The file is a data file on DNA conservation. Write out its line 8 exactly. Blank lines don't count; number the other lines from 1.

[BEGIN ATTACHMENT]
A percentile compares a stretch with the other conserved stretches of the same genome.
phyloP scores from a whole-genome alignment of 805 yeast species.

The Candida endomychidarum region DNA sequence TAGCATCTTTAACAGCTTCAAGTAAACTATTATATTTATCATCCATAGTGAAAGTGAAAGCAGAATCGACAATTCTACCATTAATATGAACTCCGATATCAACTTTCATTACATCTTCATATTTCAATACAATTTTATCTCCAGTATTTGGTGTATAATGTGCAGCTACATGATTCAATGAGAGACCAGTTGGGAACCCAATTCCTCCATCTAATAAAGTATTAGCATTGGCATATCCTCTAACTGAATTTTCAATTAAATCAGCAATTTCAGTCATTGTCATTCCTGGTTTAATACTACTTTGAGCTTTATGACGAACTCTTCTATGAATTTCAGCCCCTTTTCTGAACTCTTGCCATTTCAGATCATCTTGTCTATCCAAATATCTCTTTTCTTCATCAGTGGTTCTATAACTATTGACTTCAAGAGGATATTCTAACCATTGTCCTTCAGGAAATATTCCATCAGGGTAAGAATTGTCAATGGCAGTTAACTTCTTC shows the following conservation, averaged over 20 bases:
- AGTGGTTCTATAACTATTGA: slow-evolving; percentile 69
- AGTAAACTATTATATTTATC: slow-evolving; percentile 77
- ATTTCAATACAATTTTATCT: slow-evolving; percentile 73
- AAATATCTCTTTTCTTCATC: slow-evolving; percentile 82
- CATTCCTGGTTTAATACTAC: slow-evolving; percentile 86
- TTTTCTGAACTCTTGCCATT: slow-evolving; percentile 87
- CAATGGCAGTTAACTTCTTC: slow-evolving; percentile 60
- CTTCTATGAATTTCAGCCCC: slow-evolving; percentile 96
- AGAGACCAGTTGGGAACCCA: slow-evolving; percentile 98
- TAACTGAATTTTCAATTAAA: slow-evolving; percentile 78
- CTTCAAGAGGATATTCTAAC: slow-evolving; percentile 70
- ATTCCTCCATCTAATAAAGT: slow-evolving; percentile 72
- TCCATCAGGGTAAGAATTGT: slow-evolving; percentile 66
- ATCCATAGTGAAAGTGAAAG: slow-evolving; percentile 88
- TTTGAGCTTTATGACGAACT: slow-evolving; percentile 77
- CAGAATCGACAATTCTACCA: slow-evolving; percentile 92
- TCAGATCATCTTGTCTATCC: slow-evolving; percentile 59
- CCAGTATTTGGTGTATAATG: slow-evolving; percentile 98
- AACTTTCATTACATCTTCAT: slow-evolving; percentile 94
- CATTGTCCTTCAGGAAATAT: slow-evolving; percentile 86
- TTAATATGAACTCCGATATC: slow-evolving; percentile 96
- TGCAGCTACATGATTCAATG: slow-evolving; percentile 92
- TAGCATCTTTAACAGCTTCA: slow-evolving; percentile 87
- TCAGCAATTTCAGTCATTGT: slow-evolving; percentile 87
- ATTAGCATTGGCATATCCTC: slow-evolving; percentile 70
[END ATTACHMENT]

- CATTCCTGGTTTAATACTAC: slow-evolving; percentile 86